Scott Karp of Publishing 2.0 lately has been extolling the virtues of linking as part of professional media coverage. Hardly a new concept in social media, but one that still hasn’t gained complete traction as traditional media migrates online.
He dubs it "link journalism" and recently touted the efforts of one of his company’s clients, Knoxville News Sentinel, in using it. I happen to agree with his overall outlook, but I think the devil is in the details. First, read his original post for context and then the comment I left on his post:
I agree that “link journalism” is something that more media outlets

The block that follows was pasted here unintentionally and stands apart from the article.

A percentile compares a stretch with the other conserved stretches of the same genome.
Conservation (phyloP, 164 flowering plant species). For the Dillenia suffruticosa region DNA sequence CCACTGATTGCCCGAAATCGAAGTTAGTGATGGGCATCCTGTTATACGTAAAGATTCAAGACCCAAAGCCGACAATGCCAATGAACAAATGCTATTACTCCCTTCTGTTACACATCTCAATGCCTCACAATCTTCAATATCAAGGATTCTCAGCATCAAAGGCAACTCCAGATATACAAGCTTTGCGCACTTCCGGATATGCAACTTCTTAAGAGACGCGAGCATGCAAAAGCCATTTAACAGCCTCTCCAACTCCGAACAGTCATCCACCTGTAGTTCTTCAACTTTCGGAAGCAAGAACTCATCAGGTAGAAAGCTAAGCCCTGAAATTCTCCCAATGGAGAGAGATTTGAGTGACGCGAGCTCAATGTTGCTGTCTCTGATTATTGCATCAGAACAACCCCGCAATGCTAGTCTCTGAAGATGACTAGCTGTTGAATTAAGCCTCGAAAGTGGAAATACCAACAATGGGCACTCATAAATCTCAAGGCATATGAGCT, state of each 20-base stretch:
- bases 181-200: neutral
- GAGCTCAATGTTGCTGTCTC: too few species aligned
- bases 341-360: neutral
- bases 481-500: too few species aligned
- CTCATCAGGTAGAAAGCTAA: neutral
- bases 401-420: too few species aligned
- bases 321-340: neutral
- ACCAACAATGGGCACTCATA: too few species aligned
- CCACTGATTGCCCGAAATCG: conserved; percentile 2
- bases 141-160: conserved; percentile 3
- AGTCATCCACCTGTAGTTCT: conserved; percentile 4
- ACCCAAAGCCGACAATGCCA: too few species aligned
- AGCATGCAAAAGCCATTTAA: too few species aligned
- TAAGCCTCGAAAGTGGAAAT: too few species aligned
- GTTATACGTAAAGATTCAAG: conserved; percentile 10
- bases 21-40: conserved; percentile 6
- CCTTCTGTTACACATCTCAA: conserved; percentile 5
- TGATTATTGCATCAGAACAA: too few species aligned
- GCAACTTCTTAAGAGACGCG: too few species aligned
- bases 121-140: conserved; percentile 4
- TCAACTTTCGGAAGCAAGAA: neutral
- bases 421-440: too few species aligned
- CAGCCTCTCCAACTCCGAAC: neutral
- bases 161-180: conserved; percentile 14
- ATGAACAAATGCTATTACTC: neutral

should explore. But notice what you did differently with your post than
the paper did with its own. You included excerpts from the original
sources rather than just raw headline links.
Headlines like “Snow” or “More Snow!!!” don’t tell me much about
what to expect from the post, so therefore don’t entice me to click
over. To be successful, I think that such journalism needs to provide
added value beyond simply linking, by helping to guide the reader to
the best content or at least setting expectations on each link.
It’s much like creating a news story. The reporter must decide what
facts to include in writing the story rather than simply publishing a
bulleted list of facts.